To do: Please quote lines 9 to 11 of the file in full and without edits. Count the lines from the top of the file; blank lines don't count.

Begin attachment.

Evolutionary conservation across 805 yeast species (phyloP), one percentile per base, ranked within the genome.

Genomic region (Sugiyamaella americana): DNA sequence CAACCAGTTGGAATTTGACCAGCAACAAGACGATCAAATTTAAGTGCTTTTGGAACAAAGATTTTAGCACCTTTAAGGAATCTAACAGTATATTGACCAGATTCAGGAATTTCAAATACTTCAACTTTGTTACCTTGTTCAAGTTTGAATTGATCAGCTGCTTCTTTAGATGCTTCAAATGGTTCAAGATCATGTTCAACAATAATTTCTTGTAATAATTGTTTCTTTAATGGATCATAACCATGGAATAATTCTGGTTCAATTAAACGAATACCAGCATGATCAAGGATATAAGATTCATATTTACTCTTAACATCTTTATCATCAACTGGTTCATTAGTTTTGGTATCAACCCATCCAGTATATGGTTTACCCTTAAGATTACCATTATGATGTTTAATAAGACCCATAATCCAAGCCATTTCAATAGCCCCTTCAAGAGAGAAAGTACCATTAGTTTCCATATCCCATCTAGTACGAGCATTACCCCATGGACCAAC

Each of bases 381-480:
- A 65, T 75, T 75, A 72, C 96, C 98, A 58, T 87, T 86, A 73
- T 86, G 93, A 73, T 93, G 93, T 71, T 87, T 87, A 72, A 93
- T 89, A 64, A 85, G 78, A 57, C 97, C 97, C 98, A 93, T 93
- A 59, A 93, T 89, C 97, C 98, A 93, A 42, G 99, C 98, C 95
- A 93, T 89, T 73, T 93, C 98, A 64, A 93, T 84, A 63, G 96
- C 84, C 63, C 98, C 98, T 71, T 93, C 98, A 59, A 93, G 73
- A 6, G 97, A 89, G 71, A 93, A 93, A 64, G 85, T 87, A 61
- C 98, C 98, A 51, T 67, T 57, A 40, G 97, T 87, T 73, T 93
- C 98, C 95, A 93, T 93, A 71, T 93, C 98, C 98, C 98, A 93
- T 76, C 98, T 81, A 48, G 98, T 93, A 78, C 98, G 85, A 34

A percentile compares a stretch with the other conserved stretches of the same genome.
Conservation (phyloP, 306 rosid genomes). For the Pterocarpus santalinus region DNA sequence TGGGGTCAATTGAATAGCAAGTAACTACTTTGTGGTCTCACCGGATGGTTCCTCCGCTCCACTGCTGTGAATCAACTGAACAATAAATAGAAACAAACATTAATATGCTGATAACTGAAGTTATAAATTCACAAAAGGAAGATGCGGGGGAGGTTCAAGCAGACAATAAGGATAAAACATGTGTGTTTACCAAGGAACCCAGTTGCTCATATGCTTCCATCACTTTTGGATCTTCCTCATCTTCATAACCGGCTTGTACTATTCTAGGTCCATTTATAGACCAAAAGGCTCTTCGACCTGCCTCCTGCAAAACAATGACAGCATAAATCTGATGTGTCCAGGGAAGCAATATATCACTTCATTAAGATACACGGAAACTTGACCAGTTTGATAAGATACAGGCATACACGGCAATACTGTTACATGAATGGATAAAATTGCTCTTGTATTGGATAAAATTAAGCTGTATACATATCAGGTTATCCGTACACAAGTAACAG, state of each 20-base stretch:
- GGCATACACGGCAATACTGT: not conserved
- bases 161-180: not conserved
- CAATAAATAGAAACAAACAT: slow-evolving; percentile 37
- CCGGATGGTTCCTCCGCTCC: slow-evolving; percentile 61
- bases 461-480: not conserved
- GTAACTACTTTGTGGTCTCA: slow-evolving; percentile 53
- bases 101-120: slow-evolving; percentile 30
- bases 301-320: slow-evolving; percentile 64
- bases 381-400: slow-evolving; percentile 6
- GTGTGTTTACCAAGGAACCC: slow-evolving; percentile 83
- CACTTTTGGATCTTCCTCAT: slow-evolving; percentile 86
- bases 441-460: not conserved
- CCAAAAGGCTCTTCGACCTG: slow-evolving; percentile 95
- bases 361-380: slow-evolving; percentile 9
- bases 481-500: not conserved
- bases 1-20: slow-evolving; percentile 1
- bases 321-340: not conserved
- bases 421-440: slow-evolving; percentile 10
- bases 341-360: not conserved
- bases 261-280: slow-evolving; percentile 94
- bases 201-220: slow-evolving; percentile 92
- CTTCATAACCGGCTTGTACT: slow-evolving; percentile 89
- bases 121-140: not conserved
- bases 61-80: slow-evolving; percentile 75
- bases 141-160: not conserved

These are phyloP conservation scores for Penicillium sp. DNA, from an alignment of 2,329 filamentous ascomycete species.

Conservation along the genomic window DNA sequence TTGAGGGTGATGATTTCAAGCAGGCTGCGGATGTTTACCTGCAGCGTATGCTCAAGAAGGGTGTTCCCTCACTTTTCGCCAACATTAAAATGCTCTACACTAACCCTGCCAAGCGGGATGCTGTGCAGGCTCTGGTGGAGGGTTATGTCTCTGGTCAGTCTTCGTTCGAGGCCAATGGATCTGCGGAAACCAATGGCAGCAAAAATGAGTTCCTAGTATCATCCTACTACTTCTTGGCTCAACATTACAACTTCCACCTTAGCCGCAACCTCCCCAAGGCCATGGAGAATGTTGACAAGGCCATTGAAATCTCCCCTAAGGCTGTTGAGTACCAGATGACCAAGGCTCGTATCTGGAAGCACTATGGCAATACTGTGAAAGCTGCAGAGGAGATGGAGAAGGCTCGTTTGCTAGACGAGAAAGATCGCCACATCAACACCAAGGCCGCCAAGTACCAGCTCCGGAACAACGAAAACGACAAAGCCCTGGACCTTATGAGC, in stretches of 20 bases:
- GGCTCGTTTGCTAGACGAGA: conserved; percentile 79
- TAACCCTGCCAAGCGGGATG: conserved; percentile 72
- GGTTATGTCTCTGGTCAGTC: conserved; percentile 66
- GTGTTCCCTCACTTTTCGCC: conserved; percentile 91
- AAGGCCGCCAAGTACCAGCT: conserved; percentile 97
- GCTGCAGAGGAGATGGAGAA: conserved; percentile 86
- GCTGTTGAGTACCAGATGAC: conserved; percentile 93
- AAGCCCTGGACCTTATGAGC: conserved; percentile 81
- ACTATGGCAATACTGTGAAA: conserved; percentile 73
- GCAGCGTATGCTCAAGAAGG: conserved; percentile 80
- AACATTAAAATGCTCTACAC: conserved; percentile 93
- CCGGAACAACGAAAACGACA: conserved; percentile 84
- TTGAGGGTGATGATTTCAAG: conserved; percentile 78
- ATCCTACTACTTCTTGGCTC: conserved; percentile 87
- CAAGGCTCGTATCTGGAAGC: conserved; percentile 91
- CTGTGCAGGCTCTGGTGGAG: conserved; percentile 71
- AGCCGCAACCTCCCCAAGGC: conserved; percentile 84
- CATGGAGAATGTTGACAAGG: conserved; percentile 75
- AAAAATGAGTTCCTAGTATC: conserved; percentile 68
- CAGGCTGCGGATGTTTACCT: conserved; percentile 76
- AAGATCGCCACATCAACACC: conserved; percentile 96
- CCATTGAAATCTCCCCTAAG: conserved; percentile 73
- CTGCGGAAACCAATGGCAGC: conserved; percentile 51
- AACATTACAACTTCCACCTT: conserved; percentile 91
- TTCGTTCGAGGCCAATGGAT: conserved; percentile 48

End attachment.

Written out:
- C 84, C 63, C 98, C 98, T 71, T 93, C 98, A 59, A 93, G 73
- A 6, G 97, A 89, G 71, A 93, A 93, A 64, G 85, T 87, A 61
- C 98, C 98, A 51, T 67, T 57, A 40, G 97, T 87, T 73, T 93